This is a great book that is just about pocketable. The author has taken 100 conflicts to illustrate war from 10,000 BC to the present day – Most Highly Recommended.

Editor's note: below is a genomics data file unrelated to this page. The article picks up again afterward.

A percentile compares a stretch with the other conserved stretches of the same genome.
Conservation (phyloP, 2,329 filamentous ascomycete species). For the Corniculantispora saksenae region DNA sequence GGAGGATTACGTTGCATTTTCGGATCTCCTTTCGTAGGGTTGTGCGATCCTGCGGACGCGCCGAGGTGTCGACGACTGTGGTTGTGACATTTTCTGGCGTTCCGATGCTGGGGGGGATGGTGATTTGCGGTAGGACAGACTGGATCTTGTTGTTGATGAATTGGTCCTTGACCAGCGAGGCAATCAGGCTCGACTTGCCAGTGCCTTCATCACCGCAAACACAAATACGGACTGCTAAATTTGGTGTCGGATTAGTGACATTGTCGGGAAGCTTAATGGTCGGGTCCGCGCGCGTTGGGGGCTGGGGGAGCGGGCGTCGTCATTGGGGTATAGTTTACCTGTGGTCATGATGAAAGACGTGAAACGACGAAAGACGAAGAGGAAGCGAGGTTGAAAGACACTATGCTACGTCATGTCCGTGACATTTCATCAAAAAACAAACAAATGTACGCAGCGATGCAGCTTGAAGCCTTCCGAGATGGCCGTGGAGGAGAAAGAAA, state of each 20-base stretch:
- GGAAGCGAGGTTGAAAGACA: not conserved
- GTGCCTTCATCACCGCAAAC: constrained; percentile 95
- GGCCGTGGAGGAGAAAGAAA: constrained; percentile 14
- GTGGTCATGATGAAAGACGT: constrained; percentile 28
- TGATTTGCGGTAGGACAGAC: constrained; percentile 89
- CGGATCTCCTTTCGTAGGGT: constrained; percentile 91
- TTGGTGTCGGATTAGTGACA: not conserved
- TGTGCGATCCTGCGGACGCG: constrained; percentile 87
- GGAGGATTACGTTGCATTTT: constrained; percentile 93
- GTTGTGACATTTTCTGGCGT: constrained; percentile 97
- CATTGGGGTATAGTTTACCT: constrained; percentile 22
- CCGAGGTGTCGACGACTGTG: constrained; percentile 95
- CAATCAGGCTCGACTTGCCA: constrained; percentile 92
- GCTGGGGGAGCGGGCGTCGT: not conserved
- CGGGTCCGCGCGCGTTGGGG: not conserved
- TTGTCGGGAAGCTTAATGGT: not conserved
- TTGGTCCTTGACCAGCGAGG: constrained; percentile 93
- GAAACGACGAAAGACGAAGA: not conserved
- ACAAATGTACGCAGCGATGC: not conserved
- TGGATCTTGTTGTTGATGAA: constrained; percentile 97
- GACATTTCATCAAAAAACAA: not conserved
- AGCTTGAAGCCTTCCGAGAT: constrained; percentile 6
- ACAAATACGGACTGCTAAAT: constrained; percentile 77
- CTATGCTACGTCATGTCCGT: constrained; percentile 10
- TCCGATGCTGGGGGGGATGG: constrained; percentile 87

NAME: War in 100 Events FILE: R2604 AUTHOR: Martin van Creveld PUBLISHER: The History Press BINDING: hard back PAGES: 224 PRICE: £12.99 GENRE: Non Fiction SUBJECT: Middle East, Asia, Europe, Americas, Cold War, Ancient History, war, armed conflict, modern wars, asymmetric warfare ISBN: 978-0-7509-8241-2 IMAGE: B2604.jpg BUYNOW: http://tinyurl.com/y9g2an6d LINKS: DESCRIPTION: This is a great book that is just about pocketable. The author has taken 100 conflicts to illustrate war from 10,000 BC to the present day – Most Highly Recommended. This is a book that every child should read and its how history used to be taught. It will however come as a terrible surprise for some history teachers who thought that nothing of note happened before Comrade Corbyn, or their bet noir, Donald Trump. History will always contain some bias, not least because most of it is written by the victors. What is totally wrong is for a teacher to twist history by crude dogma, usually from the alt-left or some decrepit structure like the European Union. As a result of the deficiencies of primary and secondary education, there are, sadly, adults who grew up with twisted propaganda and they should go out, buy a copy of this book and read it from 10,000 BC onwards. In addition, many military history enthusiasts will find it a stimulating read that adds to their knowledge. War is a key part of human development. When discussion and negotiation fails, some form of war begins. As a result, war is a natural part of life and it shapes all of us. Understanding how and why wars begin is the best way of learning how to avoid them. Each war is destructive, but it also stimulates technical development. Without the spur of war we would never have built the ships that enabled adventurers to cross the world, find new lands, new trade and new ideas. It has given us air travel and space travel and one day it may provide the only means of continuing humanity beyond the life of the Earth. Humans are only at the top of the food chain because they have learned to fight and win. Some readers may be irritated by the use of BCE and CE in place of the traditional way of identifying Ancient History as years BC and Modern History as years AD. The author has written in a politically neutral way but inevitably challenges the alt-left view of life, because the basic facts challenge that distorted view. In that view every child leaves school with a satchel full of diplomas and certificates, even if they have learned nothing of value. The view is keen to list victims, and create new victims, but finds winners to be nasty far-right people. The reality of life is that it is a constant flow of opportunities and challenges. Those who fail to fight and win will lose. There is a limit to the number of people that the dwindling number of wealth creators can support on benefits, so now is a good time to start learning about fighting and winning. During the period from 10,000 BC to the present day there has never been a year without a war somewhere. Most years see many wars of varying sizes and intensities, so picking just 100 to illustrate war must have been a significant challenge for the author. However, he has made an excellent selection and provided sufficient information to adequately explain the basic facts, for the reader to then go and read about each war from the mass of available books. The book also provides a very good starting point to learn more about the many wars that could not be fitted into this excellent review.